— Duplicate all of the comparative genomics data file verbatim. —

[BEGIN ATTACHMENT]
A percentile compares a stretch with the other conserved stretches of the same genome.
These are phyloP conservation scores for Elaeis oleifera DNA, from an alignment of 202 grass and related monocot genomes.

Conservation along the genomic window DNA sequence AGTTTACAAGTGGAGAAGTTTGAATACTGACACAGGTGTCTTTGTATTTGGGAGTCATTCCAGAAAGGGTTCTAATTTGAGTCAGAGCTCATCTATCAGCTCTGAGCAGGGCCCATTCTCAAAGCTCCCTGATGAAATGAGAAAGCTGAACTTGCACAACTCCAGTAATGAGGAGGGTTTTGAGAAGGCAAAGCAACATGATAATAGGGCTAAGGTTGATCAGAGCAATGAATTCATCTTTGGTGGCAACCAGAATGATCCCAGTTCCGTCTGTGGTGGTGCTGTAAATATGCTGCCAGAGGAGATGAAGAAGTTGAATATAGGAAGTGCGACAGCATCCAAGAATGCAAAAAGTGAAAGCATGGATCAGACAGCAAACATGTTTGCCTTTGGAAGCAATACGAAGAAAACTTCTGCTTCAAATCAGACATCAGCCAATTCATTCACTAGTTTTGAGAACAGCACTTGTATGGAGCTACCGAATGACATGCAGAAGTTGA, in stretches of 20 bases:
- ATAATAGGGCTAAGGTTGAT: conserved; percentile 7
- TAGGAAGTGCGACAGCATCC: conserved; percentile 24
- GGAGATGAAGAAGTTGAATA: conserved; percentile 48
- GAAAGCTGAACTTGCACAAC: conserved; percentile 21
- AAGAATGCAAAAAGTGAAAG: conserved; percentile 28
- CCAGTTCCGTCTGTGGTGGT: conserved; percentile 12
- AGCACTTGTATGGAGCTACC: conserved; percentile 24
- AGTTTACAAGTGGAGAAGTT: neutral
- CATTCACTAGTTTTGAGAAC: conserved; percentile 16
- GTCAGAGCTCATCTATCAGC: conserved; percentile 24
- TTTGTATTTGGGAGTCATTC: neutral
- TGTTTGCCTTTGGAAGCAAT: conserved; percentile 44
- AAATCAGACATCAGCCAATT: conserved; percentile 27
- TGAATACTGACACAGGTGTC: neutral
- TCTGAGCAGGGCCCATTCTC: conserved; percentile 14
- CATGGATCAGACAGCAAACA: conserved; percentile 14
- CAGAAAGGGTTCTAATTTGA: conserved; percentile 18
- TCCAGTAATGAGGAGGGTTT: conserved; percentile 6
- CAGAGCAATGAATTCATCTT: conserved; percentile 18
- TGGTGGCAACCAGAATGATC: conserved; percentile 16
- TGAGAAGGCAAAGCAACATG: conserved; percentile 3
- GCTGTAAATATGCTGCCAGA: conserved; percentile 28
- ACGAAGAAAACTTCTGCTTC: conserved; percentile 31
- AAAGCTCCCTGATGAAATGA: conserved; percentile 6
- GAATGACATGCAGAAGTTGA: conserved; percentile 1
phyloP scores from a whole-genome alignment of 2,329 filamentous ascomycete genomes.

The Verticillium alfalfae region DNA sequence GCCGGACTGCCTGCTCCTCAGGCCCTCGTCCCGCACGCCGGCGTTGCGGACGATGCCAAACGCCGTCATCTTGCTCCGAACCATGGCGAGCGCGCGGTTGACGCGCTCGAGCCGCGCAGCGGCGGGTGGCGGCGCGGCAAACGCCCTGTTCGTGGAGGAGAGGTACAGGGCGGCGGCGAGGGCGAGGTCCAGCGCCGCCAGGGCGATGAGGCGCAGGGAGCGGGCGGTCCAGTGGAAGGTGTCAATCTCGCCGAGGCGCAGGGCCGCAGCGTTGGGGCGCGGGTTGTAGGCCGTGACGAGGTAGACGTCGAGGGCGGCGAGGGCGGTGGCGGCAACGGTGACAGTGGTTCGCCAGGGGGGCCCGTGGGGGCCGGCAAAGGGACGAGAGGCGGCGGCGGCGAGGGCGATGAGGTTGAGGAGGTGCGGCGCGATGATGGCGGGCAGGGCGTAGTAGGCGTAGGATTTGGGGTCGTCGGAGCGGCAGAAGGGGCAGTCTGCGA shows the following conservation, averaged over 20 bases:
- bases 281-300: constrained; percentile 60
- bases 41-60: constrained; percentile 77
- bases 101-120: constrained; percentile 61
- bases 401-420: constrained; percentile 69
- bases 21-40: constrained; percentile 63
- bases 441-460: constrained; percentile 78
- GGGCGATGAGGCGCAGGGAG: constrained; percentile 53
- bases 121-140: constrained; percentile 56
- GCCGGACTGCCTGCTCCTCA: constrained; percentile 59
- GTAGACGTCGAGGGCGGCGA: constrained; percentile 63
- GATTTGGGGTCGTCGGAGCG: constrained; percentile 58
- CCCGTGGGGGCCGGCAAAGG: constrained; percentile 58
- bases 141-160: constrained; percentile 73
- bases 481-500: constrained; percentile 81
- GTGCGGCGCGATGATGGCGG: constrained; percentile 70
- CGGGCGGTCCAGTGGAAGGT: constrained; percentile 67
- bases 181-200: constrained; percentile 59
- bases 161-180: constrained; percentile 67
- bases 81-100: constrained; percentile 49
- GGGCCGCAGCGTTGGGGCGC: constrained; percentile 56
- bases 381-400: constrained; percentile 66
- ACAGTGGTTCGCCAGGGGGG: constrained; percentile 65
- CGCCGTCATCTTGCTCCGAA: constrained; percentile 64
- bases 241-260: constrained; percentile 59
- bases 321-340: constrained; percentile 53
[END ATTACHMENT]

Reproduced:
A percentile compares a stretch with the other conserved stretches of the same genome.
These are phyloP conservation scores for Elaeis oleifera DNA, from an alignment of 202 grass and related monocot genomes.

Conservation along the genomic window DNA sequence AGTTTACAAGTGGAGAAGTTTGAATACTGACACAGGTGTCTTTGTATTTGGGAGTCATTCCAGAAAGGGTTCTAATTTGAGTCAGAGCTCATCTATCAGCTCTGAGCAGGGCCCATTCTCAAAGCTCCCTGATGAAATGAGAAAGCTGAACTTGCACAACTCCAGTAATGAGGAGGGTTTTGAGAAGGCAAAGCAACATGATAATAGGGCTAAGGTTGATCAGAGCAATGAATTCATCTTTGGTGGCAACCAGAATGATCCCAGTTCCGTCTGTGGTGGTGCTGTAAATATGCTGCCAGAGGAGATGAAGAAGTTGAATATAGGAAGTGCGACAGCATCCAAGAATGCAAAAAGTGAAAGCATGGATCAGACAGCAAACATGTTTGCCTTTGGAAGCAATACGAAGAAAACTTCTGCTTCAAATCAGACATCAGCCAATTCATTCACTAGTTTTGAGAACAGCACTTGTATGGAGCTACCGAATGACATGCAGAAGTTGA, in stretches of 20 bases:
- ATAATAGGGCTAAGGTTGAT: conserved; percentile 7
- TAGGAAGTGCGACAGCATCC: conserved; percentile 24
- GGAGATGAAGAAGTTGAATA: conserved; percentile 48
- GAAAGCTGAACTTGCACAAC: conserved; percentile 21
- AAGAATGCAAAAAGTGAAAG: conserved; percentile 28
- CCAGTTCCGTCTGTGGTGGT: conserved; percentile 12
- AGCACTTGTATGGAGCTACC: conserved; percentile 24
- AGTTTACAAGTGGAGAAGTT: neutral
- CATTCACTAGTTTTGAGAAC: conserved; percentile 16
- GTCAGAGCTCATCTATCAGC: conserved; percentile 24
- TTTGTATTTGGGAGTCATTC: neutral
- TGTTTGCCTTTGGAAGCAAT: conserved; percentile 44
- AAATCAGACATCAGCCAATT: conserved; percentile 27
- TGAATACTGACACAGGTGTC: neutral
- TCTGAGCAGGGCCCATTCTC: conserved; percentile 14
- CATGGATCAGACAGCAAACA: conserved; percentile 14
- CAGAAAGGGTTCTAATTTGA: conserved; percentile 18
- TCCAGTAATGAGGAGGGTTT: conserved; percentile 6
- CAGAGCAATGAATTCATCTT: conserved; percentile 18
- TGGTGGCAACCAGAATGATC: conserved; percentile 16
- TGAGAAGGCAAAGCAACATG: conserved; percentile 3
- GCTGTAAATATGCTGCCAGA: conserved; percentile 28
- ACGAAGAAAACTTCTGCTTC: conserved; percentile 31
- AAAGCTCCCTGATGAAATGA: conserved; percentile 6
- GAATGACATGCAGAAGTTGA: conserved; percentile 1
phyloP scores from a whole-genome alignment of 2,329 filamentous ascomycete genomes.

The Verticillium alfalfae region DNA sequence GCCGGACTGCCTGCTCCTCAGGCCCTCGTCCCGCACGCCGGCGTTGCGGACGATGCCAAACGCCGTCATCTTGCTCCGAACCATGGCGAGCGCGCGGTTGACGCGCTCGAGCCGCGCAGCGGCGGGTGGCGGCGCGGCAAACGCCCTGTTCGTGGAGGAGAGGTACAGGGCGGCGGCGAGGGCGAGGTCCAGCGCCGCCAGGGCGATGAGGCGCAGGGAGCGGGCGGTCCAGTGGAAGGTGTCAATCTCGCCGAGGCGCAGGGCCGCAGCGTTGGGGCGCGGGTTGTAGGCCGTGACGAGGTAGACGTCGAGGGCGGCGAGGGCGGTGGCGGCAACGGTGACAGTGGTTCGCCAGGGGGGCCCGTGGGGGCCGGCAAAGGGACGAGAGGCGGCGGCGGCGAGGGCGATGAGGTTGAGGAGGTGCGGCGCGATGATGGCGGGCAGGGCGTAGTAGGCGTAGGATTTGGGGTCGTCGGAGCGGCAGAAGGGGCAGTCTGCGA shows the following conservation, averaged over 20 bases:
- bases 281-300: constrained; percentile 60
- bases 41-60: constrained; percentile 77
- bases 101-120: constrained; percentile 61
- bases 401-420: constrained; percentile 69
- bases 21-40: constrained; percentile 63
- bases 441-460: constrained; percentile 78
- GGGCGATGAGGCGCAGGGAG: constrained; percentile 53
- bases 121-140: constrained; percentile 56
- GCCGGACTGCCTGCTCCTCA: constrained; percentile 59
- GTAGACGTCGAGGGCGGCGA: constrained; percentile 63
- GATTTGGGGTCGTCGGAGCG: constrained; percentile 58
- CCCGTGGGGGCCGGCAAAGG: constrained; percentile 58
- bases 141-160: constrained; percentile 73
- bases 481-500: constrained; percentile 81
- GTGCGGCGCGATGATGGCGG: constrained; percentile 70
- CGGGCGGTCCAGTGGAAGGT: constrained; percentile 67
- bases 181-200: constrained; percentile 59
- bases 161-180: constrained; percentile 67
- bases 81-100: constrained; percentile 49
- GGGCCGCAGCGTTGGGGCGC: constrained; percentile 56
- bases 381-400: constrained; percentile 66
- ACAGTGGTTCGCCAGGGGGG: constrained; percentile 65
- CGCCGTCATCTTGCTCCGAA: constrained; percentile 64
- bases 241-260: constrained; percentile 59
- bases 321-340: constrained; percentile 53